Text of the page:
Saturday, October 25, 2014

Green Island—relaxing springs, grueling prisons


To get to Green Island you can take a plane or boat from the Taiwan mainland at Taitung. It takes about 40 minutes by boat. Several of the passengers in my group felt nauseous from the choppiness of the ride. I felt fine.

After we arrived on Green Island most chose to take the diving tour,. I rode the glass bottom boat with my oldest nephew. After dinner and a bit of souvenir shopping, we bedded down early. In the morning we would watch the sunrise from Zhaori Saltwater Hot Springs.

We rode our rented scooters in quiet darkness half-way around the tiny island to the hot springs. There was a brief wait to enter the resort since a popular activity on Green Island is watching the sunrise from Zhaori Saltwater Hot Springs.

According to its website, Green Island is one of only three places on Earth where saltwater hot springs are found. We bathed in all three of the seaside pools, enjoying their different levels of warmth and salinity. Although there were many of us bathing in the pre-dawn light, people spoke quietly and I felt at peace.

The sunrise was spectacular, just enough cloud cover to ensure a richness of colors.

Before leaving Green Island, we visited its Human Rights Culture Park, parts of which formerly housed political prisoners. Opened in 2001, the park commemorates the many years Taiwan spent under martial law, and the many voices suppressed during that period.

Wednesday, September 10, 2014

Road to Mount Evans


We were driving up the bare, winding road that leads to the peak of Mount Evans. The passenger by my side was from another country, although her English was quite good. Looking at the granite boulders strewn all about us, I observed, “All this granite was imported from Italy.”

“Really?” she said before realizing that I was joking.

This wasn’t my first trip up Mount Evans. Although it’s familiar, it’s also unpredictable. It could be sunny, cloudy, or even snowing in mid-summer. You’ll probably see a marmot or two, but you may, or may not, see bighorn sheep or mountain goats.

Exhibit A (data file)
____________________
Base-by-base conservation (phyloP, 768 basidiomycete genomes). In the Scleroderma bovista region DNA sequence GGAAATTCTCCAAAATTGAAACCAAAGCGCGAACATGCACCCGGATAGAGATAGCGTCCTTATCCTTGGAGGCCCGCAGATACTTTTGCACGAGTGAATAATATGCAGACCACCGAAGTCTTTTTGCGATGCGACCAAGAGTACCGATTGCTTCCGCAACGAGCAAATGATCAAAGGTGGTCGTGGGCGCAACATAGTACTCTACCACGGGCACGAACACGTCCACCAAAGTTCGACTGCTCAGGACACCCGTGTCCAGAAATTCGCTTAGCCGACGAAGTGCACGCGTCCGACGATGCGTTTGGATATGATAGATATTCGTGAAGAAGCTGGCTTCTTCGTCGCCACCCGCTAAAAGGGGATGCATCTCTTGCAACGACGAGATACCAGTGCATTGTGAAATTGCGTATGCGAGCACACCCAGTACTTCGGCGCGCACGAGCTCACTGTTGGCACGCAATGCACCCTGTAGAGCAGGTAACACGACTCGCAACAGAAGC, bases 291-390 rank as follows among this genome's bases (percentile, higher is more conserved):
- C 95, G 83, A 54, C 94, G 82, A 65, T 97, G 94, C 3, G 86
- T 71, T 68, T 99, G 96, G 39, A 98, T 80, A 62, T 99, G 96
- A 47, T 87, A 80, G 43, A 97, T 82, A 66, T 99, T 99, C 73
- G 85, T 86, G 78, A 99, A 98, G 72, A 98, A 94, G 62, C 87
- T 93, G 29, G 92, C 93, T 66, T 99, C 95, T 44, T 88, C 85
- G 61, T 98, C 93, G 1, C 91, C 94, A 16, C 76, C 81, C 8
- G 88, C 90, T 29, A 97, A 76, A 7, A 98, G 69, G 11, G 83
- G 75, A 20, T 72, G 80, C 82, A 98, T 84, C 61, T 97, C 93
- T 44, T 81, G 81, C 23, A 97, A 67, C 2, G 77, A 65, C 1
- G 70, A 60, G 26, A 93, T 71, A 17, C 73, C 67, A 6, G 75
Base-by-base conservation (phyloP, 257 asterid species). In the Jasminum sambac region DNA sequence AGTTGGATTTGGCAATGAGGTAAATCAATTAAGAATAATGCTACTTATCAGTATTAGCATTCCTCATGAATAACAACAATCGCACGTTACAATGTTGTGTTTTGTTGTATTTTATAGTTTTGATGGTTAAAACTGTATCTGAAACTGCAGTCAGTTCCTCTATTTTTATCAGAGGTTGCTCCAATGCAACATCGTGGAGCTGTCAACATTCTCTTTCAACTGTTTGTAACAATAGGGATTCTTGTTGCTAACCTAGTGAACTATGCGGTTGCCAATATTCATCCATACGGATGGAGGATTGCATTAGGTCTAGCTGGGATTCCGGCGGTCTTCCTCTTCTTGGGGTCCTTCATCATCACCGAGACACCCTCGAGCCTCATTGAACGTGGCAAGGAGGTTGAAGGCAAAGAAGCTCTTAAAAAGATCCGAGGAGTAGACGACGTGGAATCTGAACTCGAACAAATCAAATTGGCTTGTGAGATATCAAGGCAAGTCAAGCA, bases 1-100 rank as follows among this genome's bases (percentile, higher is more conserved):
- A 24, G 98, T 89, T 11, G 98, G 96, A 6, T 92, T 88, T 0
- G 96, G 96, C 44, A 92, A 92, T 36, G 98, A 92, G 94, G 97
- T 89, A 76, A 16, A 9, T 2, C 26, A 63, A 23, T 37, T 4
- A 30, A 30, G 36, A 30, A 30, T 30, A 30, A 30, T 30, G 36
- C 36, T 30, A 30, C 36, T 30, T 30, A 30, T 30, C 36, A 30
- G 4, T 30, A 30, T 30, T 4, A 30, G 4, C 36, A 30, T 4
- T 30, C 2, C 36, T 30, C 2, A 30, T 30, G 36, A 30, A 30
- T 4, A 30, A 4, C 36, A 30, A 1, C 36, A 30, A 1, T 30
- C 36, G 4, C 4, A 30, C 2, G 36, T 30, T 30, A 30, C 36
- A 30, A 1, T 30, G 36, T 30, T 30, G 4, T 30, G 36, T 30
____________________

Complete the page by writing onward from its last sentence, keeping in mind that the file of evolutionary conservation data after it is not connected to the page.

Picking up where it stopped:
Monday, September 08, 2014

The right attitude

Moving from one urgent matter to the next, it's easy to develop an inflated notion of self-importance.

Consider that the Earth was here long before you arrived and will be here long after you're gone.

Consider, too, that the Earth is only one of the Sun's planets, and that the Sun is only one star among the 200 billion in our galaxy. Our galaxy is only one among 200 billion galaxies.

I sat down on a rock to rest after a steep climb in Rocky Mountain National Park. A camera dangled from my neck. A ground squirrel stood near my feet and ignored me.

Perhaps it was too busy to be afraid of me. I'll never know. I took its picture. It neither knew, nor cared. Within moments it was called away on urgent business.

Monday, July 14, 2014

Israel 172, Hamas 0



In the latest round of fighting, Israel has scored 172 fatalities. Hamas has scored zip. It looks like Israel is winning. Hamas fires rockets. Israel shoots them down. Then they retaliate by bombing buildings.

Living space is at a premium in the Gaza Strip. The last thing the Palestinians need is fewer buildings. Yet Israel keeps knocking them down. Israel claims to defend itself in a humane manner. Hell, Israel even warns the Palestinians before they knock down their buildings.

But humane is not a word that fittingly describes life in the Gaza Strip. It's cramped, unemployment is high, travel is restricted, and goods are scarce. While the Palestinians are not blameless, neither are the Israelis. Knocking down buildings and killing innocent non-combatants is not helping things. Maybe it's time for Netanyahu to try something new—something constructive instead of destructive.

Saturday, July 12, 2014

For whom the bell (ringtone) tolls